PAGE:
Agriculture News South Africa

Banks can lend on tribal land if there is will to do it

How are banks expected to fund farming activities on land that has no title deeds and is under traditional authority?
Banks can lend on tribal land if there is will to do it
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This has been the question I've been bombarded with after last week's column about the opportunities in farming for young people. I wrote of the need for farming to be made more appealing to the young and for banks and other lenders to look at funding production on fallow land.

Many of those who asked the question quickly said banks would stay away unless the masses of our people were given title deeds by the traditional authorities. I sympathise with this argument. But I think many banks and lenders have used this as an excuse not to extend affordable credit in rural areas. Financial institutions have hidden behind what I call the "Hernando de Soto argument" and have failed to be innovative when it comes to structuring lending that could help untitled rural land become more productive.

In his classic, The Mystery of Capital, Peruvian economist De Soto addresses the issue of dead capital through research in a number of cities, including Cairo, Lima, Port-au-Prince, Manila and Mexico City. He argues that people are excluded from the capitalist economy partly because there are no asset registers for real estate, limiting the capital that could be accessed if the real estate was titled and used as collateral. When this was published at the turn of the millennium it estimated that the total value of real estate held by the poor but not legally owned in the third world and former communist nations was at least 9.3 trillion.

De Soto's research was not limited to the cities mentioned. In fact, he visited SA and made a similar argument.

As much as one sympathises with the "dead capital" theory, I believe banks could be more creative in dealing with this challenge if there was the will to do it. While SA engages in a long debate on whether rural land under tribal authorities should be titled or not, banks could still lend.


Already there is one popular bank that funded the home loan of a very important person, whose rural house has been debated in almost every corner of society. Perhaps the bank could emulate that model for ordinary South Africans on rural land who want to make their land productive but are struggling to source cheaper credit.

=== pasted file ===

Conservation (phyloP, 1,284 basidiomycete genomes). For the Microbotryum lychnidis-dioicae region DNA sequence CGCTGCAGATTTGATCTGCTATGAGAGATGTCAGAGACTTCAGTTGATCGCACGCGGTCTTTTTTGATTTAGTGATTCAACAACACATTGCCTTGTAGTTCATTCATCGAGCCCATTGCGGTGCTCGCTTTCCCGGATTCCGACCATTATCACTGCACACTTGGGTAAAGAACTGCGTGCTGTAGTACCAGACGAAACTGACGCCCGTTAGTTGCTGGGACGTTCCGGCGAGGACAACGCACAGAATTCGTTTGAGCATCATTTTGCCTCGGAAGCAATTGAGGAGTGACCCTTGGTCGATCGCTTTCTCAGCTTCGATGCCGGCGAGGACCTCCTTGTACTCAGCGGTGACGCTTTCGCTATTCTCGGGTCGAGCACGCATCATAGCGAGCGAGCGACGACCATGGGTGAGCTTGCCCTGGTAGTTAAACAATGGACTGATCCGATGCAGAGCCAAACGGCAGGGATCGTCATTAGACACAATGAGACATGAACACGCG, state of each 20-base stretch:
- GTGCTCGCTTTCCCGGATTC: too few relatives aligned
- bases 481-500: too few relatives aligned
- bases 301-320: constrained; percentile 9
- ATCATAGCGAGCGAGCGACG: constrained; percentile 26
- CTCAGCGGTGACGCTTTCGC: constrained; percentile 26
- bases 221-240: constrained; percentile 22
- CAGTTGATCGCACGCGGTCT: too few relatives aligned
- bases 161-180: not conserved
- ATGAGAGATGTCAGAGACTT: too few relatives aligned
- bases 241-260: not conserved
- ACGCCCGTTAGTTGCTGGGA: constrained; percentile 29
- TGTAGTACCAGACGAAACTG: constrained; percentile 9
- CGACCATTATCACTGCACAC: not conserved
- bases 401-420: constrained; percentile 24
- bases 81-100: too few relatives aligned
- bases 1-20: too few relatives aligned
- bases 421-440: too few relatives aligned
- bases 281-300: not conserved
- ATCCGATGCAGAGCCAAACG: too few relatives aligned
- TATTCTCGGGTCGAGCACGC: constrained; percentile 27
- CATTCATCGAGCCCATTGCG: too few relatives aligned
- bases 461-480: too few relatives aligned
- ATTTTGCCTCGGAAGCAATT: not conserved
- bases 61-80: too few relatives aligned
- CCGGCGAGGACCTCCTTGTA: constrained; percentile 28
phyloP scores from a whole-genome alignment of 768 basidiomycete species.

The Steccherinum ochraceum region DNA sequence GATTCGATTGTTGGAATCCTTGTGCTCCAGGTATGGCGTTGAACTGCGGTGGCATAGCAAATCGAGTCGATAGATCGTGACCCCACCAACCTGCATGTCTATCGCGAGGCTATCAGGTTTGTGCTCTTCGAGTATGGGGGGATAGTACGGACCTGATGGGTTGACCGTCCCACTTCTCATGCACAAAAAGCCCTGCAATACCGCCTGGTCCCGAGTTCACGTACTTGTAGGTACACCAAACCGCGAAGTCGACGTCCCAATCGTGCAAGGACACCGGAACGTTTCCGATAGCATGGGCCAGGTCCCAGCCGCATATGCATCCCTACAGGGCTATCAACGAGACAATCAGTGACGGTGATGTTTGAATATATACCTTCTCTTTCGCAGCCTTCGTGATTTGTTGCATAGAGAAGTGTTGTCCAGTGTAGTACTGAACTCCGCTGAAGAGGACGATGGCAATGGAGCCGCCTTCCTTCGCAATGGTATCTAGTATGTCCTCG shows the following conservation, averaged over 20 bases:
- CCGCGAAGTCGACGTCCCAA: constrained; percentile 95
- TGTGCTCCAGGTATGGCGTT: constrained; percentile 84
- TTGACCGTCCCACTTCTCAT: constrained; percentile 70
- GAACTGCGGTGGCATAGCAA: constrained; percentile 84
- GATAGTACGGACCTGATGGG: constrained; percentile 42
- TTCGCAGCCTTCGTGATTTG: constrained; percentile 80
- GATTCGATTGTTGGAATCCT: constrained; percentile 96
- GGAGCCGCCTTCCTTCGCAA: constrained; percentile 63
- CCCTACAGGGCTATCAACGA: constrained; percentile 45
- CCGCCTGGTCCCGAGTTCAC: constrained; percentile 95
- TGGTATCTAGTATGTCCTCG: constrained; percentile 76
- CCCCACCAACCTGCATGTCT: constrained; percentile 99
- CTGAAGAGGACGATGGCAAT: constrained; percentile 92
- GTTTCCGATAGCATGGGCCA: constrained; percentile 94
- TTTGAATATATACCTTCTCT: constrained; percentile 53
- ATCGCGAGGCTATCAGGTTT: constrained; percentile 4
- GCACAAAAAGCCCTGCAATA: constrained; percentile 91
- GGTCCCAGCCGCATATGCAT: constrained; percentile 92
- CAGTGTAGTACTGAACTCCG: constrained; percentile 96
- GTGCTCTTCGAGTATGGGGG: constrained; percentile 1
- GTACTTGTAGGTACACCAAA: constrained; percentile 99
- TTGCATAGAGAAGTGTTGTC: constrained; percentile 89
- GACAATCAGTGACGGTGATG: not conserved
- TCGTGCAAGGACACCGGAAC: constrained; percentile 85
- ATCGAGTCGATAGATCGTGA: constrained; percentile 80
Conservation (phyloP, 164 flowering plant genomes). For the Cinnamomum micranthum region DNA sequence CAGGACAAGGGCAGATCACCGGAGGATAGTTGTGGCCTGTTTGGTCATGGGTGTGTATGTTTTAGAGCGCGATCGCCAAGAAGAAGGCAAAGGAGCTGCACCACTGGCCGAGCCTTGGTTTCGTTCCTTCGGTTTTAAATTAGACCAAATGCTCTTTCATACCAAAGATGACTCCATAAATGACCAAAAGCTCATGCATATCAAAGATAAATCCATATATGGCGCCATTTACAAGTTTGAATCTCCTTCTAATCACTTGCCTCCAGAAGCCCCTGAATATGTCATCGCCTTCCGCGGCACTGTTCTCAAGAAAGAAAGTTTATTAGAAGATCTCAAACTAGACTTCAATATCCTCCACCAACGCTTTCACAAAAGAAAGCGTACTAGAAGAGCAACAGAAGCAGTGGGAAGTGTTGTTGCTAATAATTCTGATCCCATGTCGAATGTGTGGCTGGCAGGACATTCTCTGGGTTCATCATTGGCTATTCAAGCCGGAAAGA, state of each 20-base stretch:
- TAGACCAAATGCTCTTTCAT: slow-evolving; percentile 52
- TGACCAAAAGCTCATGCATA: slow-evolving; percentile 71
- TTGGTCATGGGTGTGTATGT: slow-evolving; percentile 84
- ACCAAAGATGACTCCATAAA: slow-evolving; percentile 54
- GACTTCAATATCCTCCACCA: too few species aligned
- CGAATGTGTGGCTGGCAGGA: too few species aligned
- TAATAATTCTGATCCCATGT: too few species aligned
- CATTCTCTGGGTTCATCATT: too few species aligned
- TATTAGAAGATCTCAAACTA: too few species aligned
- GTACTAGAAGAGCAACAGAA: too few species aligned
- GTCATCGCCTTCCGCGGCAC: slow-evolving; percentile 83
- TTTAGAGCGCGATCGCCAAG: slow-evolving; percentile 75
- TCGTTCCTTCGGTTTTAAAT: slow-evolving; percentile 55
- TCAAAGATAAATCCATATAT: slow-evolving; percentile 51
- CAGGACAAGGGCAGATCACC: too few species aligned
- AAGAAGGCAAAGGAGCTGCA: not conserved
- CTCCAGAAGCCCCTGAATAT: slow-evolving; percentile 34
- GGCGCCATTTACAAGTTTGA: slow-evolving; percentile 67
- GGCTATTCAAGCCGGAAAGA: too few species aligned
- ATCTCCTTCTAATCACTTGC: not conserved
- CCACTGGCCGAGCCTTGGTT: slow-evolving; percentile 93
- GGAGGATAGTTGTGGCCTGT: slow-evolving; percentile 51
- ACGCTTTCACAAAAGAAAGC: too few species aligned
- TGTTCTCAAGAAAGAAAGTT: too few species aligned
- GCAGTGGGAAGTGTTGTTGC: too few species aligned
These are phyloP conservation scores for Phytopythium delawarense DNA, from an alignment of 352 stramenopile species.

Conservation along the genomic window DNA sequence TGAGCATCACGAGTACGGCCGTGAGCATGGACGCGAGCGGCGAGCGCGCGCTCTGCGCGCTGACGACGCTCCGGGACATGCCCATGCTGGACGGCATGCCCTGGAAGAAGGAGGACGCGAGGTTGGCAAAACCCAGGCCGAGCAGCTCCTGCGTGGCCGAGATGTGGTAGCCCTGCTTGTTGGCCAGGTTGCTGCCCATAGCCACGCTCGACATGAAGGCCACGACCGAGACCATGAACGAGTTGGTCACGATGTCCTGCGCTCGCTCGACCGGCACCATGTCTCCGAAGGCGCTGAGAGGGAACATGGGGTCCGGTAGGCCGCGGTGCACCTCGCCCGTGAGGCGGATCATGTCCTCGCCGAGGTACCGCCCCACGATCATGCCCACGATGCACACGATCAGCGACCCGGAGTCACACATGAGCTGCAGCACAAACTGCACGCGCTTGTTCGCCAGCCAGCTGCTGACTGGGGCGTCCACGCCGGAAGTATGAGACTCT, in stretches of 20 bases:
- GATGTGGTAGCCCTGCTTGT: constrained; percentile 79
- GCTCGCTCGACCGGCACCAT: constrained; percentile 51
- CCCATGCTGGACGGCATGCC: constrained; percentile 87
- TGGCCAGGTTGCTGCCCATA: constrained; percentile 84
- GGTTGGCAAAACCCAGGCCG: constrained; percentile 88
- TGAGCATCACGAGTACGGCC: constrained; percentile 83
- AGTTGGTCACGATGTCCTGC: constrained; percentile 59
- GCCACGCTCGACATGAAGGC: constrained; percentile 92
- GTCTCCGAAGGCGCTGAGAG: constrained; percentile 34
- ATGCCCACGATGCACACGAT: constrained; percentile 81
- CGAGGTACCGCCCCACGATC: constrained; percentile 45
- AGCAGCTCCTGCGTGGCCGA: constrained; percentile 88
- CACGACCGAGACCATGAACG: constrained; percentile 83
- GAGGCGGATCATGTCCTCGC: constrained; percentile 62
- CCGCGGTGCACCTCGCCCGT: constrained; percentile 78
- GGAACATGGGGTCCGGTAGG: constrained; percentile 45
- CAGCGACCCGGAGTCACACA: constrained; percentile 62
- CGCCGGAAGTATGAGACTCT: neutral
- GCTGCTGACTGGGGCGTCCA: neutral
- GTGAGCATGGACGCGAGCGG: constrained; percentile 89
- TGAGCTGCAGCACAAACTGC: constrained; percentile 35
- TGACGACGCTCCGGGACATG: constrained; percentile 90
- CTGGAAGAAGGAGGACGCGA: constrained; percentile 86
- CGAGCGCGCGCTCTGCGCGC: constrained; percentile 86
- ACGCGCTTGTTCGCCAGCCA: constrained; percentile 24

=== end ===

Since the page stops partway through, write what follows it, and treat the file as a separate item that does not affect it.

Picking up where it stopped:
Second, I know of many people who have loans for homes on land they do not own. Take sectional title. Many people in such complexes do not own the land but banks still register a bond by using the bricks and mortar as collateral. Why can't this apply in rural areas to make farm land more productive and reduce unemployment?

Third, the crops and livestock in rural areas could be used as collateral for secured credit. Many people in rural areas have hundreds of sheep and cattle. That can't be called dead capital! More financial institutions need to offer insurance to the rural people on untitled land for the crop and the livestock that they have to make these rural assets more valuable. Banks generally offer what is called a notarial bond. This is a mortgage for movable property. These notarial bonds are offered a lot in the cities, especially to those who run shops. Why don't we have a lot of notarial bonds in the rural areas for livestock?

Lastly, the banks have a key stakeholder in local government. His name is Pravin Gordhan, the former finance minister. In his new role the banks should this year facilitate engagements with Gordhan on the best way to offer cheaper and secured credit in rural areas. I know of many victories that were won by SA's banking system when Gordhan was finance minister.

The banks should this year use their relationship with Gordhan to sort out the bottlenecks that suffocate funding to land under traditional authorities and constructively debate whether the issue of title is the only solution to funding. Perhaps there could be agreements with traditional authorities on how best to offer secured credit in rural areas.

SA's banks have done very well in creating billions of rand in shareholder value for some black participants. However, that sort of empowerment cannot be the be-all and end-all. Finding creative ways to fund projects on untitled rural land in order to drive commercial agricultural activities in rural areas could be a broader way of empowering the masses.

Source: I-Net Bridge

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